The 6-4, 250-pound Rains packs some punch in the paint. He was on the football team along with the likes of Martin and junior 5-11 guard TK Hill, who’ll get college offers as a running back. Hill is raw in basketball, but Good likes his toughness, and he has the athletic ability to defend.
Promising 5-foot-6 freshman point guard Will Stevens is the son of assistant coach Corbin Stevens, who played on Science Hill’s 1990 state championship team. Crockett assistant coach Damon Johnson, another member of that ’90 title team, said Stevens should have a bright future with growth and development.
Freshman 5-11 shooting guard John Kollie saw considerable time as a varsity linebacker this season. Another freshman that could contribute is 6-3 post Tyler Estepp.
Not reaching the state sectional last season after winning the district tournament helped motivate the Pioneers for a productive spring and summer, Good said. And he likes the camaraderie and chemistry of this group.
“They have a real good bond, they’re fun to coach and they’re excited about the future,” Good said. “We had a great summer. We went to Marshall, went to South Carolina and played great competition. … Hopefully, all the raising cane and everything from the past two years will allow them to reach the goals that they have. … Their goals are to compete every time out … and not to leave anything on the table.”
Good’s staff includes former University High, Morristown West and Elizabethton head coach Tony Gordon and former East Tennessee State assistant Mike Boyd.
Second-year coach Marty Story’s Lady Pioneers are looking to build on the momentum of last season’s regional tournament appearance, the program’s first since 1997. A district tournament win against rival Daniel Boone punched David Crockett’s ticket, highlighting a 10-20 season at a program that had gone 10-98 previously.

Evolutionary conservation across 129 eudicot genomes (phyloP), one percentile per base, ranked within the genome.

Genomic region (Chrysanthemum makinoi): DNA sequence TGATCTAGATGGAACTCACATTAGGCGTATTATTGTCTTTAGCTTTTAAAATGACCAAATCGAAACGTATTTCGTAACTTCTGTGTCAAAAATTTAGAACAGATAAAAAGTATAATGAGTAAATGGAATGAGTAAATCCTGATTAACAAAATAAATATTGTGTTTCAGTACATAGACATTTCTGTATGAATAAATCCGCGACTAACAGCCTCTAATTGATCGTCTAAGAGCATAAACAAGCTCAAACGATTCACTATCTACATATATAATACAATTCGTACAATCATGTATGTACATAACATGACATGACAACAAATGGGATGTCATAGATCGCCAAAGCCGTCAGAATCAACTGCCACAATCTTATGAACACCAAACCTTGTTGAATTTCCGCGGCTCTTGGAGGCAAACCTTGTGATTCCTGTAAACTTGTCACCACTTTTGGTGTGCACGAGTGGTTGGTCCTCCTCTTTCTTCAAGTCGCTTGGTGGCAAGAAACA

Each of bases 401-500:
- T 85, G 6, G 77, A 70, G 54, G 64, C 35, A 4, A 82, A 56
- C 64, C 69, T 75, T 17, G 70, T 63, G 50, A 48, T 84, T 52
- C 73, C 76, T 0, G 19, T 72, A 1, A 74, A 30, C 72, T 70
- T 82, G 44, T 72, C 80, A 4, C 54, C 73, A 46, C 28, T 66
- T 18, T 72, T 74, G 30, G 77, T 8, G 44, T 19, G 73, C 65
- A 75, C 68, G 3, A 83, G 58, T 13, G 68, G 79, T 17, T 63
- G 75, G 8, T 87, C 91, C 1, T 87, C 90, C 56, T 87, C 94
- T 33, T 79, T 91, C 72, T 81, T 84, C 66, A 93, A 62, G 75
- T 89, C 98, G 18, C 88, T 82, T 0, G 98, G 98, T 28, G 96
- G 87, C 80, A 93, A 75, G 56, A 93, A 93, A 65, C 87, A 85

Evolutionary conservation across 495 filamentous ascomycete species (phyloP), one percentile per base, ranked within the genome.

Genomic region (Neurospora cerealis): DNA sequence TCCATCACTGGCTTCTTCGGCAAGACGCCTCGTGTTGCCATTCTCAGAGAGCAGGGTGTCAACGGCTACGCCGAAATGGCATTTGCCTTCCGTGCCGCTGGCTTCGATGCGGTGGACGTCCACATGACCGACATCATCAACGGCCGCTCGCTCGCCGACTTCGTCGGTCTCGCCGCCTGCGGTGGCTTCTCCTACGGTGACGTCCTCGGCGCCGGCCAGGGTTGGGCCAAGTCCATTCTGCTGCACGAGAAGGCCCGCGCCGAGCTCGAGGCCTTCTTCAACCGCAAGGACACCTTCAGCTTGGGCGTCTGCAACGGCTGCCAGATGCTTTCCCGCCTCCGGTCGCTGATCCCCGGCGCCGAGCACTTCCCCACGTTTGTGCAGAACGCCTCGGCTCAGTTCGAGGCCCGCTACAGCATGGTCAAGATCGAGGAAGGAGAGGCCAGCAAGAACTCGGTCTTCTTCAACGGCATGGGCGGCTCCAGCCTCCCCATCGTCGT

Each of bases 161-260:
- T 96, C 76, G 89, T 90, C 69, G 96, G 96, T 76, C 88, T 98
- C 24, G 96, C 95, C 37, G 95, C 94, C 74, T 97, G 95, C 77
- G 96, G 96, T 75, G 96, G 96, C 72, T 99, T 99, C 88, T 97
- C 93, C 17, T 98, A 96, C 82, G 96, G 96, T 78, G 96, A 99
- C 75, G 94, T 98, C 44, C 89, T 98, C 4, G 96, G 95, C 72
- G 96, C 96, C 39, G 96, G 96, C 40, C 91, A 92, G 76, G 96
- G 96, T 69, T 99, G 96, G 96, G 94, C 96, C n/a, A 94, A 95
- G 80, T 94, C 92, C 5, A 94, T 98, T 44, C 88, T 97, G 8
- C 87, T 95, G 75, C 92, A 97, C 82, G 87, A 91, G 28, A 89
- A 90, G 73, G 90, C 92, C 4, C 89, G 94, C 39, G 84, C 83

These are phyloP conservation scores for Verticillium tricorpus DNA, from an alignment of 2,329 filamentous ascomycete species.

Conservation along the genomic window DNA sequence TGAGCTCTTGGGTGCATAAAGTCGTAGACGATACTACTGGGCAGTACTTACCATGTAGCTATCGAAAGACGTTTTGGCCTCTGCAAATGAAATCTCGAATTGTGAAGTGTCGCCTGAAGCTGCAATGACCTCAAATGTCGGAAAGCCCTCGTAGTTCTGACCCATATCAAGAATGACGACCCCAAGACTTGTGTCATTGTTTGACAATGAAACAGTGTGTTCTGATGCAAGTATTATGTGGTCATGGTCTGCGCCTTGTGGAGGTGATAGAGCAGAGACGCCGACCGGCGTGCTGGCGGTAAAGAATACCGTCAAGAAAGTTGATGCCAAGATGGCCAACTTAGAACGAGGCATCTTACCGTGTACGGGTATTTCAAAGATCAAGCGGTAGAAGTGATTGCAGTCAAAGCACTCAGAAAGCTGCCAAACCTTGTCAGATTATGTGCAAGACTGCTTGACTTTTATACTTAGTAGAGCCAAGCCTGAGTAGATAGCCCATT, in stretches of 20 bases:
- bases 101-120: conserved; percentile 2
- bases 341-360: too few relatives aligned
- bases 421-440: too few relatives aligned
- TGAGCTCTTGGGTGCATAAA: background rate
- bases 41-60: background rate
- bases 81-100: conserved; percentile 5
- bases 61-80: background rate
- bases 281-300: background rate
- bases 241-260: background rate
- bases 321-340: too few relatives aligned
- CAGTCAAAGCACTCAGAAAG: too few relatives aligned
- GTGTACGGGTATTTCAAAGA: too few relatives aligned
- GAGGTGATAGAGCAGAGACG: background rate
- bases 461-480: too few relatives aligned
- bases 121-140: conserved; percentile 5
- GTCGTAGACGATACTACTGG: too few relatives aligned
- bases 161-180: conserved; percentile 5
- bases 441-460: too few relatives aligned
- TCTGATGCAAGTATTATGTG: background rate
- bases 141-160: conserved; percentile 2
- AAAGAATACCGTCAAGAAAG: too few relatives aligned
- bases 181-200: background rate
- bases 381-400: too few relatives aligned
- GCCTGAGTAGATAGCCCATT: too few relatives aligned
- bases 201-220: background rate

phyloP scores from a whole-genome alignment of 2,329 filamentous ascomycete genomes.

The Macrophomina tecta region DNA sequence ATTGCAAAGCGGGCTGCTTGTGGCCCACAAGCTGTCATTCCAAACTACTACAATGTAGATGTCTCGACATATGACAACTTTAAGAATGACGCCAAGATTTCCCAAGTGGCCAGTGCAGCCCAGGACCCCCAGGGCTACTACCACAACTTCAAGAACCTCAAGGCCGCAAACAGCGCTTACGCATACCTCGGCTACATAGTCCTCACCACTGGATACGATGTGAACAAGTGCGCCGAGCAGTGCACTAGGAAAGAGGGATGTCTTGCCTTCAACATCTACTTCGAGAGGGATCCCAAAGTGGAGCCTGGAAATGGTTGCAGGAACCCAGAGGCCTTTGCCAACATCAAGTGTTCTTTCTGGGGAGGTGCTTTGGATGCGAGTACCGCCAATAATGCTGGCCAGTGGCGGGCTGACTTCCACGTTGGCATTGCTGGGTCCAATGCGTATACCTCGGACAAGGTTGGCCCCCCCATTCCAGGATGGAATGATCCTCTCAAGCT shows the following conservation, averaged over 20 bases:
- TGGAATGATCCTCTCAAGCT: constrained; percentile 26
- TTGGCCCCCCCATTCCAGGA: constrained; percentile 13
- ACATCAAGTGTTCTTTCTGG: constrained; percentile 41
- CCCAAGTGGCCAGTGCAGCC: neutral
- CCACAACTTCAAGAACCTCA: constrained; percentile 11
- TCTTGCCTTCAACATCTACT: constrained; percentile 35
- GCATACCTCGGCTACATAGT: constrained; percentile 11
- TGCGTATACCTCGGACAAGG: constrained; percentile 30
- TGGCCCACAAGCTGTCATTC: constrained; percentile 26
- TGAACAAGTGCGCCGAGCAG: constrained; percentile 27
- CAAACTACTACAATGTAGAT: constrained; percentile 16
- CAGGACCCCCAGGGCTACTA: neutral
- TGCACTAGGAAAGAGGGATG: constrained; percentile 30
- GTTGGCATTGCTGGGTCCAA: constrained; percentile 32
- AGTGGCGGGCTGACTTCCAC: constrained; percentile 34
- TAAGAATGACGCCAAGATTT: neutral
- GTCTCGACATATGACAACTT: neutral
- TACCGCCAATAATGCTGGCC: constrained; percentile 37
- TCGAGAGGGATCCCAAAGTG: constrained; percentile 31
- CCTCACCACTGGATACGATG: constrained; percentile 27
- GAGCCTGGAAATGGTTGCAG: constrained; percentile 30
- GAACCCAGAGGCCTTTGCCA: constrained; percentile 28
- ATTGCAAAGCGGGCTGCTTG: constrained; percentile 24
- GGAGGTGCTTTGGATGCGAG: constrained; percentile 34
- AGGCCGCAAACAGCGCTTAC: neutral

“It was big,” Story said. “Personally, I felt like they could do it. … Hopefully, we can duplicate something similar.”
A five-senior class that won 20 games for Story when he was the junior-varsity coach is cause for optimism.
Senior guards Lily Ayers and Chelsey Ford are primed for productive seasons. Ayers can play either guard slot and shoots well from long range. Ford led the team in scoring this past summer.
Senior 5-foot-11 post Brooke Ervin is a returning starter, and 5-foot-8 wing Chelsea Day was a part-time starter in 2014-15.
Ashley Ervin, a 5-foot-10 senior, is also starting in the post, where Story should develop depth with 5-foot-10 freshman Kara Weems.
Sophomore point guard Kassie Lowe will be on the court a lot, as will junior wing Macy Morton.
Big Seven preseason favorite Daniel Boone has made considerable strides with sophomore guard Macie Culbertson healthy. It will be eager to play Crockett.
“Who would’ve ever thought we would beat Boone two out of three times (last season),” Story said. “Boone’s strong, without a doubt.”
Still, a taste of postseason success has Crockett wanting more.
“They liked what they achieved,” Story said. “I think it made them hungrier to not only achieve that again, but to overachieve … and take it a step further.”